Rates of Deforestation

Tropical deforestation was a concern to colonial powers in the 19th century, because of their reliance on the forests of their colonies to supply timber for building naval vessels. For example, British Colonial Foresters became concerned with the lack of regeneration of teak forests in Burma (now Myanmar) and initiated a reforestation program in the mid-1800s (Takeda 1992). However, global concern over tropical deforestation did not begin until the mid-20th century. Following World War II, logging increased in intensity and scale, and population pressures in tropical countries resulted in the clearing of tropical forests for agriculture. By the 1960s, scientists began to recognize that the disappearance of tropical forests represented an important loss of global resources, and in the 1970s and 1980s began to determine the area of tropical forests worldwide and the rate at which they were disappearing (Table 4.1).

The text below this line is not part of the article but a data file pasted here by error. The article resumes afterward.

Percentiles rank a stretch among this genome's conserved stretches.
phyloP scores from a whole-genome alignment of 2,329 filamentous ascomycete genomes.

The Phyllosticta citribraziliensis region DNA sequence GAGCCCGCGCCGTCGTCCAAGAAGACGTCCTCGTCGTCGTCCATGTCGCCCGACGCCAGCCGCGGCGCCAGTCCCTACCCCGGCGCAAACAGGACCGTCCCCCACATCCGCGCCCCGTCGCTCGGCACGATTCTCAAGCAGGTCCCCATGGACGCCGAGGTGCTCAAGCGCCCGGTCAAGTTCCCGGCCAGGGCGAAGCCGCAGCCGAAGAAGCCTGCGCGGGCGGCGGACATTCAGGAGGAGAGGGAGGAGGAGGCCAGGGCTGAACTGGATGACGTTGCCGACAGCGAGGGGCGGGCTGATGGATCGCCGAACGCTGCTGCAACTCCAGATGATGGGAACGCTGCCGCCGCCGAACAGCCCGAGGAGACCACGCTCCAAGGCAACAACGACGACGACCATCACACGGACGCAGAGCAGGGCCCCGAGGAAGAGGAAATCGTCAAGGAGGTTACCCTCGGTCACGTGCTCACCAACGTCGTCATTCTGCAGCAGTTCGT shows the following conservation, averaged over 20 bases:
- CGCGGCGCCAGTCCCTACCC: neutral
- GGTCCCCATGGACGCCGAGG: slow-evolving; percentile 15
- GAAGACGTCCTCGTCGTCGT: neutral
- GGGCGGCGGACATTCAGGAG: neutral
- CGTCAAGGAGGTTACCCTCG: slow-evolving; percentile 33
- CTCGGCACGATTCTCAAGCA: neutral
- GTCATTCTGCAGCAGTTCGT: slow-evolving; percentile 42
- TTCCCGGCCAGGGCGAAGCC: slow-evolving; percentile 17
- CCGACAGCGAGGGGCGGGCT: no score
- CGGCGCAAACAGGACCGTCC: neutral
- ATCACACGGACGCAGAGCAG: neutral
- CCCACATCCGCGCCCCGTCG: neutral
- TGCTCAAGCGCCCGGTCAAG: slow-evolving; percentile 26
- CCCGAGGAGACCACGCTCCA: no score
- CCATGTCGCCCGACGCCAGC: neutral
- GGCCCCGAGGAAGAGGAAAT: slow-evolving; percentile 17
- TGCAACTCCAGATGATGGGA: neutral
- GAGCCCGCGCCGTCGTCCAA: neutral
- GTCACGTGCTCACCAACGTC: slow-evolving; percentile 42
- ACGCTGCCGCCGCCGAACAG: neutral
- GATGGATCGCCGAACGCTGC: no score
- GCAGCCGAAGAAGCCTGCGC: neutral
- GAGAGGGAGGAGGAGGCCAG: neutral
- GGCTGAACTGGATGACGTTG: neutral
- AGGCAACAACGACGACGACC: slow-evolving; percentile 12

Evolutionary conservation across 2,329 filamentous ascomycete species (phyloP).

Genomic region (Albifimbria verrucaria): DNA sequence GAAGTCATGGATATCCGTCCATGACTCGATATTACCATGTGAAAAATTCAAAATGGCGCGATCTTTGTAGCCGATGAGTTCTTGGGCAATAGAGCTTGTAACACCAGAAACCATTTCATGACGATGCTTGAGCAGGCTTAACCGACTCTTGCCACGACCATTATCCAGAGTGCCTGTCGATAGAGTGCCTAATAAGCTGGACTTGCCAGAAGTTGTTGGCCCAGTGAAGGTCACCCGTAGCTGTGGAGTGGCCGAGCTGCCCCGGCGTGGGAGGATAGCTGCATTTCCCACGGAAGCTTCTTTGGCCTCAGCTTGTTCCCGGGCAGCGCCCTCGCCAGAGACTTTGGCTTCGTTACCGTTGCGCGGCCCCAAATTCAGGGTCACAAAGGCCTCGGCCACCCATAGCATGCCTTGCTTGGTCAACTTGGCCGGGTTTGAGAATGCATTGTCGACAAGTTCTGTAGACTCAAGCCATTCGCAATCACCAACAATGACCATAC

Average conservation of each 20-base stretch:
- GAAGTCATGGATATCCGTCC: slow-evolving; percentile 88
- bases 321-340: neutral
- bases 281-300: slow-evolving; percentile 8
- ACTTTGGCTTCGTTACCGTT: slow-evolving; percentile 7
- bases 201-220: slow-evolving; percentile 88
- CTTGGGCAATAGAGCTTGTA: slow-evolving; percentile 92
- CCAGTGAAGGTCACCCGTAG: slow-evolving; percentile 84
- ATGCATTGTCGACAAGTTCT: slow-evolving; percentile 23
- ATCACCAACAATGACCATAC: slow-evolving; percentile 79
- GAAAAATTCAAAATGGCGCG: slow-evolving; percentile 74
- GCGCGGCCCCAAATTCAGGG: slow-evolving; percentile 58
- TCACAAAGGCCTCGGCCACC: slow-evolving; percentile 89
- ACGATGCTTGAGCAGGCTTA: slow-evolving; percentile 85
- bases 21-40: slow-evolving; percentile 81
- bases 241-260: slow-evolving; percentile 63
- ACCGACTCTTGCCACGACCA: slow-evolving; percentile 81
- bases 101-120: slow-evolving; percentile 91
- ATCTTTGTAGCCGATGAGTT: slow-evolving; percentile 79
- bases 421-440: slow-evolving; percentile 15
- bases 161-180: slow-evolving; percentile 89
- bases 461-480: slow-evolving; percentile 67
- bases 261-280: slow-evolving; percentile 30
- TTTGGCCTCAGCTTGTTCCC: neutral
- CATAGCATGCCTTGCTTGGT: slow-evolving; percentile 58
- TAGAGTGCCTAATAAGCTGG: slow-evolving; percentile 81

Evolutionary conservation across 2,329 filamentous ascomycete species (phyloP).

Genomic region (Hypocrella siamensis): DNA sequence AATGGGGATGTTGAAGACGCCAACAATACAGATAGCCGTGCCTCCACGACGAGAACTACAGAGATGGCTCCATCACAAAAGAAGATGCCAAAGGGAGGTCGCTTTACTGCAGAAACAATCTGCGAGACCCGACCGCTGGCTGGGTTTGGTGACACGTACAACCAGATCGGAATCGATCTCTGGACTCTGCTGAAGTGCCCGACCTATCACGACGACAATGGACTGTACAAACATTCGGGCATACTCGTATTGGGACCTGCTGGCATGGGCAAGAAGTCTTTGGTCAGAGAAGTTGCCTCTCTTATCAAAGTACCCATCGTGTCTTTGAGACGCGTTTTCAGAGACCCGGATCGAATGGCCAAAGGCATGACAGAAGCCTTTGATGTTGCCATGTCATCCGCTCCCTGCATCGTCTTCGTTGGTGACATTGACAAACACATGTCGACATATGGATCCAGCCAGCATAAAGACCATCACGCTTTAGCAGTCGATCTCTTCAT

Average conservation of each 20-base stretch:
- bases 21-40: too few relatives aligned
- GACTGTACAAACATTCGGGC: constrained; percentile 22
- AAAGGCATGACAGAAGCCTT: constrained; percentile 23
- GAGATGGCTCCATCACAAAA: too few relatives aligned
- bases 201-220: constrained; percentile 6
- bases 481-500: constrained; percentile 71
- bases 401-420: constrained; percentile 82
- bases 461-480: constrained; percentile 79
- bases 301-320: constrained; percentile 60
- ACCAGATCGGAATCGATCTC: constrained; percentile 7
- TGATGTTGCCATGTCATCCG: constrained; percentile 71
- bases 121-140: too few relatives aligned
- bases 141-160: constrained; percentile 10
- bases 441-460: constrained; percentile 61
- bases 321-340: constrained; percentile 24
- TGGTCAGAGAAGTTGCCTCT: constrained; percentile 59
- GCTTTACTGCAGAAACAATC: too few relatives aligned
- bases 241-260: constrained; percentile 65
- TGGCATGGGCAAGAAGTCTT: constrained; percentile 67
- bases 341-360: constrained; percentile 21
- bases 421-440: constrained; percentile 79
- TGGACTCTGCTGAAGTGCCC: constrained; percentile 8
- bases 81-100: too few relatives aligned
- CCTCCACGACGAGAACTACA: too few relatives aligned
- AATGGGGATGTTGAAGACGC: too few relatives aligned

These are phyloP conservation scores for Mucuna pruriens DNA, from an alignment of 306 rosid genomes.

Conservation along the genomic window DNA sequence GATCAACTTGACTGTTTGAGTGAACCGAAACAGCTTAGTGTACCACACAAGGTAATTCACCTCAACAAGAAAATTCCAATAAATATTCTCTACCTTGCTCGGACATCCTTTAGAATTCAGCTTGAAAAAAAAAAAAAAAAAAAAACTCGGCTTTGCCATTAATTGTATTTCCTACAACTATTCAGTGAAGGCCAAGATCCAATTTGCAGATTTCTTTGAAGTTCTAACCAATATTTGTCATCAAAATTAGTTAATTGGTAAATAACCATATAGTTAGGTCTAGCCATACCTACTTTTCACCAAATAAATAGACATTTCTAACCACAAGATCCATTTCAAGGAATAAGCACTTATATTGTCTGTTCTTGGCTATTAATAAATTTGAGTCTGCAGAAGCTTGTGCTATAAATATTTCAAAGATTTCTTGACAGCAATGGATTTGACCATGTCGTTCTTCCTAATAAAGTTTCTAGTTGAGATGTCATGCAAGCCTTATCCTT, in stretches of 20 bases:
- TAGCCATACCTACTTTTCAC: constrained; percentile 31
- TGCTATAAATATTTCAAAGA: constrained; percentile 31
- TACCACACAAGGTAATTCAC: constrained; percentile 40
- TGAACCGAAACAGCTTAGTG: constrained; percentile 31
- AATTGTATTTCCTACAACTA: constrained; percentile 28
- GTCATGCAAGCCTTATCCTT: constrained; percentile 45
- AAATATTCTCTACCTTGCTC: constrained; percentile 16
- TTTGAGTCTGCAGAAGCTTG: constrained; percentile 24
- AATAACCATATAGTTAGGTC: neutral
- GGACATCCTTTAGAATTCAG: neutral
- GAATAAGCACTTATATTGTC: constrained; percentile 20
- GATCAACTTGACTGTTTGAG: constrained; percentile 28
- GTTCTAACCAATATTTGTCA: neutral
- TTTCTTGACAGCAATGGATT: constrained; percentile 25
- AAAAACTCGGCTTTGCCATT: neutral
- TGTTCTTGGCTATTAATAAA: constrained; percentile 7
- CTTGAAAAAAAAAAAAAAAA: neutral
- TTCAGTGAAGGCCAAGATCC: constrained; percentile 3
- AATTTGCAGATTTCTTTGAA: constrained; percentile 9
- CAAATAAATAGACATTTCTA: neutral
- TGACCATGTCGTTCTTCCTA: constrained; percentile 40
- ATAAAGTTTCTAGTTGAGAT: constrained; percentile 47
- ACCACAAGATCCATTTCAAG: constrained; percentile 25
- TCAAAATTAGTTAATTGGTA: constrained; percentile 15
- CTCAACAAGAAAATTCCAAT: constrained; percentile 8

The estimates varied widely due to a number of factors. First, boundaries of forests are not always well delineated. Along a climatic gradient, density of trees may gradually decrease. For example, a gradient could begin with a forest with a closed canopy that transitions to a savanna with open spaces between trees; the savanna gives way to a grassland or shrubland. Different

Table 4.1. Estimates of the global area of tropical moist forest, and rate of deforestation from the 1970s to 1990. Values for area are in millions of hectares. Rate of deforestation is in millions of hectares per year. (Adapted from Grainger 1993; Pearce and Brown 1994; Achard et al. 2002)


Area of forest

Area deforested/annum

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